Space Exploration Quotes (15 quotes)
For when I look at the moon I do not see a hostile, empty world. I see … a radiant body where man has taken his first steps into an endless frontier.
I believe that this Nation should commit itself to achieving the goal, before this decade is out, of landing a man on the moon and returning him safely to earth.
I’m one of the most durable and fervent advocates of space exploration, but my take is that we could do it robotically at far less cost and far greater quantity and quality of results.
No national sovereignty rules in outer space. Those who venture there go as envoys of the entire human race. Their quest, therefore, must be for all mankind, and what they find should belong to all mankind.
Now is the time to take longer strides—time for a new American enterprise—time for this nation to take a clearly leading role in space achievement, which in many ways may hold the key to our future on earth.
Returning to the moon is an important step for our space program. Establishing an extended human presence on the moon could vastly reduce the costs of further space exploration, making possible ever more ambitious missions. Lifting heavy spacecraft and fuel out of the Earth’s gravity is expensive. Spacecraft assembled and provisioned on the moon could escape its far lower gravity using far less energy, and thus, far less cost. Also, the moon is home to abundant resources. Its soil contains raw materials that might be harvested and processed into rocket fuel or breathable air. We can use our time on the moon to develop and test new approaches and technologies and systems that will allow us to function in other, more challenging environments. The moon is a logical step toward further progress and achievement.
Space exploration is risky. It’s hard. And actually, let me say here that I feel like we need to take on more risk than we have been in space exploration. The public doesn’t like risk, and they hate failure. But failures happen. They shouldn’t happen for stupid reasons. But if they happen when you were trying something risky, you learn. That teaches you something. At least it should. And you try harder next time.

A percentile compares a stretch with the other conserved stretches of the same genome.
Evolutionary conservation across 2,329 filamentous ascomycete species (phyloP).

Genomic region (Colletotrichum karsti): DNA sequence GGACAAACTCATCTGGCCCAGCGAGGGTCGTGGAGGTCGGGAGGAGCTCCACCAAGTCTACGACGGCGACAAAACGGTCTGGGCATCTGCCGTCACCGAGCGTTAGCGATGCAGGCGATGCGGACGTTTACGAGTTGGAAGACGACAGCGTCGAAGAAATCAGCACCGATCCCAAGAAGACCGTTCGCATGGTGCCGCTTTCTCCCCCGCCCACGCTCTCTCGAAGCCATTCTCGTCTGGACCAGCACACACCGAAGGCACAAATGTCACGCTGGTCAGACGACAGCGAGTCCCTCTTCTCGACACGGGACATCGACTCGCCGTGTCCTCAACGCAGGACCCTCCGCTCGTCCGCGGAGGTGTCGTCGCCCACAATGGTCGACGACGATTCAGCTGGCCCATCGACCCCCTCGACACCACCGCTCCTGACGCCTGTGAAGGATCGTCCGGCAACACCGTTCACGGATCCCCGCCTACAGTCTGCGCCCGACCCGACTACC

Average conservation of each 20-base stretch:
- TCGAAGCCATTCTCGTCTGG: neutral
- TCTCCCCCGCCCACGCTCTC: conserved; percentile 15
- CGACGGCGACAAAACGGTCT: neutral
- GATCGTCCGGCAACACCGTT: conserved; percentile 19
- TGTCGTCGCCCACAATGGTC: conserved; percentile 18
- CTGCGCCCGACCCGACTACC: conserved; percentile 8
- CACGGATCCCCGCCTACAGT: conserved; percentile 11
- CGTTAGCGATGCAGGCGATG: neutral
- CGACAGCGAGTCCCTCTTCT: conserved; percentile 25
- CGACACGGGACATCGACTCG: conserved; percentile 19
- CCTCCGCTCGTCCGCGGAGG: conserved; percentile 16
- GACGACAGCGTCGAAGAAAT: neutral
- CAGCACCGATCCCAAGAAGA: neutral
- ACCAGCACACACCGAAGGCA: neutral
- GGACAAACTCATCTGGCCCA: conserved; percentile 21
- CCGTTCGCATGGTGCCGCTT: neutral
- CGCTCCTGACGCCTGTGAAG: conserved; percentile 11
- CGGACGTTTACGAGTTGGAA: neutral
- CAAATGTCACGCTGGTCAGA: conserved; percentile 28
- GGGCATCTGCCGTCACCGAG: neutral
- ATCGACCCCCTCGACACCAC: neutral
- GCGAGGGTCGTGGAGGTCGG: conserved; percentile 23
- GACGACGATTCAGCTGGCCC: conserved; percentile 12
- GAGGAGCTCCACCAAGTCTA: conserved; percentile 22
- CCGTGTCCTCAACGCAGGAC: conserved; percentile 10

The acquired [space exploration] technology has immediately been aimed at practical and profitable applications: worldwide communications, global positioning systems for ships and aircraft, and remote sensing to better know our planet and monitor its resources and to trace migrations of whales, fish, and birds. Unfortunately, it is now almost monopolized by the military.
The information we have so far from the exploration of the planets seems to indicate that the earth is probably the only place in this solar system where there is life.
We must somehow keep the dreams of space exploration alive, for in the long run they will prove to be of far more importance to the human race than the attainment of material benefits. Like Darwin, we have set sail upon an ocean: the cosmic sea of the Universe. There can be no turning back. To do so could well prove to be a guarantee of extinction. When a nation, or a race or a planet turns its back on the future, to concentrate on the present, it cannot see what lies ahead. It can neither plan nor prepare for the future, and thus discards the vital opportunity for determining its evolutionary heritage and perhaps its survival.
We’ve lost all geographical frontiers on Earth, but new and far larger ones exist at Earth’s doorstep.
What was really great about 'Star Trek' when I was growing up as a little girl is not only did they have Lt. Uhura played by Nichelle Nichols as a technical officer—she was African. ... At the same time, they had this crew that was composed of people from all around the world and they were working together to learn more about the universe. ... So that helped to fuel my whole idea that I could be involved in space exploration as well as in the sciences.
While there is still much to learn and discover through space exploration, we also need to pay attention to our unexplored world here on earth. Our next big leap into the unknown can be every bit as exciting and bold as our pioneering work in space. It possesses the same “wow” factor: alien worlds, dazzling technological feats and the mystery of the unknown.
With the experience and knowledge gained on the moon, we will then be ready to take the next steps of space exploration: human missions to Mars and to worlds beyond.